The writing instruction is designed to enhance students' command of written expression. They learn to compose grammatically sound, controlled sentences by reviewing the principles of grammar, paying particular attention to common sentence faults and to effective coordination and subordination. Concurrently, students are instructed in the fundamentals of paragraph construction: they learn to compose effective topic sentences and to employ a variety of strategies to develop those topic sentences in a unified and coherent fashion. Finally, as they write papers on specific topics, students are systematically exposed to the various stages of the writing process. The course reviews the techniques of brainstorming, organization (outlining and "mapping"), and editing, and it stresses the importance of detail to clear expression. Throughout the session, students prepare a number of papers—paragraphs at the outset and complete essays in the last two weeks—on topics ranging from personal narratives to literary analysis.
Students become more skilled readers by considering a selection of short stories and a novel. Class discussions, focused on the close reading of specific passages, teach the students to read carefully and critically. Their analytical skills become more finely tuned as they learn about the elements of fiction and about specific literary devices. This critical approach is complemented by regular short written exercises in which students learn to express clearly their reactions to what they read.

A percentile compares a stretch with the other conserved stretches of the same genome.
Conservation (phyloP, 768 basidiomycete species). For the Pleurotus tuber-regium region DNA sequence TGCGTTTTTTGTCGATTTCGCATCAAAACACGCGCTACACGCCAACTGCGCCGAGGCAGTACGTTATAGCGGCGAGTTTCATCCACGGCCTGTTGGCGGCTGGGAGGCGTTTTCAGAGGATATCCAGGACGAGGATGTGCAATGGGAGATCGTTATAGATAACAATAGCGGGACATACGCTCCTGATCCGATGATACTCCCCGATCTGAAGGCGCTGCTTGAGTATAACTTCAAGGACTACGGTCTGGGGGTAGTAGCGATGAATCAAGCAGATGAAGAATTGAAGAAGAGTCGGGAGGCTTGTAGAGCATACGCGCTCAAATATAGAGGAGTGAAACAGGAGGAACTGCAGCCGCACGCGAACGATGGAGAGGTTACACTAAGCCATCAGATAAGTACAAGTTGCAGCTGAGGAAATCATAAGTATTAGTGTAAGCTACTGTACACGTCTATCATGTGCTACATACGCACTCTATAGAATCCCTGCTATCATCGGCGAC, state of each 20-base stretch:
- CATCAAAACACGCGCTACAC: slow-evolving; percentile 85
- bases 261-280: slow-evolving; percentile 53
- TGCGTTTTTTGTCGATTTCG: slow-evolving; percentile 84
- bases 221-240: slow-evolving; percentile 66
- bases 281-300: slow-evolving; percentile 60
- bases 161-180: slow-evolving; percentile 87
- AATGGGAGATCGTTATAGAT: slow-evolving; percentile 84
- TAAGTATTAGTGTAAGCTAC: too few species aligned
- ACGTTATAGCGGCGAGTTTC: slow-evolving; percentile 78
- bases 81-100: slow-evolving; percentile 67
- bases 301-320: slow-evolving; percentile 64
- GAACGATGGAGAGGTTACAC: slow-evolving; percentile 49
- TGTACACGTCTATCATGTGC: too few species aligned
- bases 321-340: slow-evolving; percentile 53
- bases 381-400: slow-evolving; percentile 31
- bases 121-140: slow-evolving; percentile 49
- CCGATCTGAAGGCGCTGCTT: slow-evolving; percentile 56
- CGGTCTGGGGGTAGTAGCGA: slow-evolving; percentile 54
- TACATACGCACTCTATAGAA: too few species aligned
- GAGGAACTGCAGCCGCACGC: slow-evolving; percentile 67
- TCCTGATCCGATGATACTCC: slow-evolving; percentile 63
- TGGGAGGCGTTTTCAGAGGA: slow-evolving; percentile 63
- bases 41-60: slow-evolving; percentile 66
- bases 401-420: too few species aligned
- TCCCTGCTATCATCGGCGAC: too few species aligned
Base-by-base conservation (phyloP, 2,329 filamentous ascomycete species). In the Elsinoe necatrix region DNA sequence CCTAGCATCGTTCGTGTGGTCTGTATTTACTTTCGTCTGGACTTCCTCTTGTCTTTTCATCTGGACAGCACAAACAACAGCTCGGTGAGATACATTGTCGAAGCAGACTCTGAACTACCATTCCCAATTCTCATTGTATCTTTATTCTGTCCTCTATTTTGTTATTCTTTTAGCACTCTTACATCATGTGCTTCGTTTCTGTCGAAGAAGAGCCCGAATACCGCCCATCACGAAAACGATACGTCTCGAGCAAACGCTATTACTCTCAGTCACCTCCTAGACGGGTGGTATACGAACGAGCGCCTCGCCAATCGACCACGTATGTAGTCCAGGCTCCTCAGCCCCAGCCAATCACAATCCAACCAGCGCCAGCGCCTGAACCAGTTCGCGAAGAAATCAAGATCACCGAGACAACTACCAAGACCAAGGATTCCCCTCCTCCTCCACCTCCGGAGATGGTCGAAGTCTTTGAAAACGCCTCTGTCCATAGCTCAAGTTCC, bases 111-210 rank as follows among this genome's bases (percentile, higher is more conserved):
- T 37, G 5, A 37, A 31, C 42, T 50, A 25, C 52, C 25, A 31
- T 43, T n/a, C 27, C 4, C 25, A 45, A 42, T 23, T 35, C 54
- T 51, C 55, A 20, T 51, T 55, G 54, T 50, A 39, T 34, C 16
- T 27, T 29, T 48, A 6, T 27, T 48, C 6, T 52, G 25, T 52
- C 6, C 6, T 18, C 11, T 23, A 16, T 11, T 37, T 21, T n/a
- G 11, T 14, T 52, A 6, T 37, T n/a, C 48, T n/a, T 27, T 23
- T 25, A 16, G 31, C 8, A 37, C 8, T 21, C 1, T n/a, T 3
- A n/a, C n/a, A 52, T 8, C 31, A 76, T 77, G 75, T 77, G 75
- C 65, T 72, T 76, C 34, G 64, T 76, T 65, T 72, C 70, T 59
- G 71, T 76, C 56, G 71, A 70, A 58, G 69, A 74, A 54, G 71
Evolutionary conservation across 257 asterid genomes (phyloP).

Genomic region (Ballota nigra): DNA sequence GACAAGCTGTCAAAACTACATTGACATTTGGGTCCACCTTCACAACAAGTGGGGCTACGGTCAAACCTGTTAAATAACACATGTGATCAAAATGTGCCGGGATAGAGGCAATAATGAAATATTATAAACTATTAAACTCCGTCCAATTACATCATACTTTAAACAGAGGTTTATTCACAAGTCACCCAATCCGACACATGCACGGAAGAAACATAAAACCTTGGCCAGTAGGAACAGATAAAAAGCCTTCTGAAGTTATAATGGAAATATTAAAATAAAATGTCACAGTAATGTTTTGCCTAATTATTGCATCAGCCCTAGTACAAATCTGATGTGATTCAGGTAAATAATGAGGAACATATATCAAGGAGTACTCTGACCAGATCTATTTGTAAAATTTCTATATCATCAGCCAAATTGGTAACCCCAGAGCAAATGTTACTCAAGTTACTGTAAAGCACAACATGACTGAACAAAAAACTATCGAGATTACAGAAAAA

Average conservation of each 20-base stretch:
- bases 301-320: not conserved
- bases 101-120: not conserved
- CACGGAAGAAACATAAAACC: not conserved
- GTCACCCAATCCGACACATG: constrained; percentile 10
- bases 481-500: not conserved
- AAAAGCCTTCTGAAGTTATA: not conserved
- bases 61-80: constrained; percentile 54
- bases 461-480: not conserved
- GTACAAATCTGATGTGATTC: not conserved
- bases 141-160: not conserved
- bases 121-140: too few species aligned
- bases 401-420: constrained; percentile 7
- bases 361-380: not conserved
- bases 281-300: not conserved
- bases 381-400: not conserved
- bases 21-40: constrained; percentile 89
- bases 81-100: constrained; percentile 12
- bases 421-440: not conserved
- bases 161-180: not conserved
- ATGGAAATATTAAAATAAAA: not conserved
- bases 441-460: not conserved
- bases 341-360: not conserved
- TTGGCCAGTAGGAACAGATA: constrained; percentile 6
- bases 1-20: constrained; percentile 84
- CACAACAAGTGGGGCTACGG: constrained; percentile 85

112. Literature and Composition III
This course, designed for students entering the eleventh and twelfth grades, resembles Literature and Composition II in that it also stresses the development of students' abilities to write clearly and to read critically. However, it is much more ambitious and sophisticated in its approach to both goals.
The course resembles a college seminar in that its focal point is reading and writing about literature. The first two weeks are devoted to a study of the elements of fiction—character, conflict, setting, and theme—as they are developed in several short stories. During the final three weeks, students study a play and a novel. In order to appreciate more fully the possibilities of language, students spend one class per week systematically considering a selection of poems. As they consider this variety of literature, students study various literary devices and are introduced to a variety of critical terms.
Students write in or out of class almost every day. Generally, writing assignments are of two types: short, detailed analyses of passages from the work being studied, and longer paragraphs and essays analyzing a broader idea or element in the work. As students undertake the longer papers, they review such fundamentals of composition as effective topic sentences and thesis statements, unity of expression, and logical transitions between sentences and ideas. And although the course does not include a formal review of grammar, students do discuss common grammatical errors in class and in conferences with their teachers. Evaluation of students' written work is based on its precision of expression, the logic and effectiveness of its organization, and the originality, validity and documentation of its ideas.